Leiter: Kuroda needs to get ahead to find success

YES analyst likes the look of Yankees ahead of Subway Series opener
05/12/2014 2:14 PM ET
By Staff

Derek Jeter greets Mets manager Terry Collins prior to last season's Subway Series.(AP)
On what Hiroki Kuroda needs to do to be successful:

He is like any pitcher who doesn't have an overpowering fastball. He has to get ahead and use both sides of the plate. By getting ahead, he can be effective with his split finger. He is coming off his best start against the Angels; in that game, he had a better slider, maintained velocity on his split and I thought his two-seam comeback fastball to left-handed hitters was good.

Yankees bats starting to come around:

Talent can't be held down too long. The Yankees lineup has many quality hitters and the length of their lineup is impressive, especially when (Brian) Roberts and (Brian) McCann get hot. Tex (Mark Teixeira) is on the verge of getting hot. And, the Yankees have good balance with speed and versatility. 

Ellsbury's hot start has been impressive. 

He has been better than advertised, in my opinion. He has been steady on both sides of the ball. He solidifies the lead-off spot, but still can bat third if necessary. His defense has already saved several runs for a pitching staff that relies on putting the ball in play. (Jacoby) Ellsbury covers a lot of ground.

Jeter's offense not a concern. 

Derek Jeter can hit, period. If Derek stays healthy and Girardi gets him adequate rest, I believe Derek will have a fine year.

Vidal Nuno can be tough to hit. 

He is successful when he gets ahead. He's not really overpowering batters at 88-89 mph. I love the fact he has two quality secondary pitches: a good changeup and a curveball. Pitching ahead in the count makes him tough to hit because he'll throw any pitch in any count.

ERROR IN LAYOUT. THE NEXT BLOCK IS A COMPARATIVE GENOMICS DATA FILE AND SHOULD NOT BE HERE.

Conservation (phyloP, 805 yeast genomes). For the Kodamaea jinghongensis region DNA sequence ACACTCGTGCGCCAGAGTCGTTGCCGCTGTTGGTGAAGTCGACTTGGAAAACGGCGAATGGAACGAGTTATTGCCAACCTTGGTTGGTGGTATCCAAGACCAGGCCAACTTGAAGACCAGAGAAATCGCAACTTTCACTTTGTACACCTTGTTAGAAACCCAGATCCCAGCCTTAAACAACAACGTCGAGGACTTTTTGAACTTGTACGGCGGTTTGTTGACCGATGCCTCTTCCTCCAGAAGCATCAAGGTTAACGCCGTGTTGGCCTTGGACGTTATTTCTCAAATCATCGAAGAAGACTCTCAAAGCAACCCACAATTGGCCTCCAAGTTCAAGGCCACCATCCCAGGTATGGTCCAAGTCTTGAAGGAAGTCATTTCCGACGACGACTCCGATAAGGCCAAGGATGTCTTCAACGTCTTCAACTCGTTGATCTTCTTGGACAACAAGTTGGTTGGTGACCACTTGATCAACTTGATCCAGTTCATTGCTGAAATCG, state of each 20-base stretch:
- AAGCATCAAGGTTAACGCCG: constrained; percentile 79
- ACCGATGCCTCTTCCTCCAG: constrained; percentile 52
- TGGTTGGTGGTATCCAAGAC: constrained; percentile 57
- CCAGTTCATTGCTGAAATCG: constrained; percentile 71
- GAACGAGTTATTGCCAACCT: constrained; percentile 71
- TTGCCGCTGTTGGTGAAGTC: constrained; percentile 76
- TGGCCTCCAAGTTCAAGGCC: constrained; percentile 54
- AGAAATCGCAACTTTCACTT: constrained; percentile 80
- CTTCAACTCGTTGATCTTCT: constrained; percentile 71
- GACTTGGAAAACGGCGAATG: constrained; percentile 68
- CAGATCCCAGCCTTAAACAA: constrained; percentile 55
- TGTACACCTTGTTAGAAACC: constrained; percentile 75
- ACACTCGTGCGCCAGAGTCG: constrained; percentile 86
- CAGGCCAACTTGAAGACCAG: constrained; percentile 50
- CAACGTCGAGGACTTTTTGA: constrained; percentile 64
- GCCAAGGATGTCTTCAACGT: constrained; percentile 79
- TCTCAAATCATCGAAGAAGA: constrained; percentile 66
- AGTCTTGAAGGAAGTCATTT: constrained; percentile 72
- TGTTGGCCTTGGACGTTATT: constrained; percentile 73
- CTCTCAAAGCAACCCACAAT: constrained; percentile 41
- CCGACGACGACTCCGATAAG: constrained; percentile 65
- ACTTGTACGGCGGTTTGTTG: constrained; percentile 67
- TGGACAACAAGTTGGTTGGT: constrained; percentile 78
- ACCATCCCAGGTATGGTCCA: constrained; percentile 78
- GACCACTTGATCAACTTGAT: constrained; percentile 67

The Mets' bats heading into the Subway Series: 

The Mets have struggled scoring this year and, other than (David) Wright and (Daniel) Murphy, they haven't had consistent offense. Offensively the Mets have been challenged. Grandy (Curtis Granderson) has struggled, as well as (Travis) d'Arnaud, Eric Young and (Lucas) Duda. (Juan) Lagares has helped solidify the lead-off spot. Shortstop remains a big question mark after demoting (Ruben) Tejada to utility and promoting promising prospect Wilmer Flores.

The Mets' pitching situation: 

(Bartolo) Colon has struggled, giving up seven home runs in seven starts. He throws a lot of strikes but, unlike last year when he was with Oakland, hitters are squaring him up at .300 clip. The Mets' pitching has not been good other than (Dillon) Gee and (Jon) Niese. I do like (Jenrry) Mejia's and (Zack) Wheeler's arms, though: power guys that have good upside. The Mets' bullpen, in particular, has not been good. No bullpen has ever been successful with a "closer by committee" structure. With Parnell gone with elbow surgery, the Mets have used (Jose) Valverde, (Kyle) Farnsworth, Carlos Torres and (Daisuke) Matsuzaka. I have never been a fan of having relievers not having consistent roles.

Masahiro Tanaka continues to get better

Tanaka continues to impress and improve. In his start in Milwaukee, he showed early on when his split was down, it was so effective. With his ability to have his split move in two directions and a fastball that touches low to mid 90's, he is so tough to hit.

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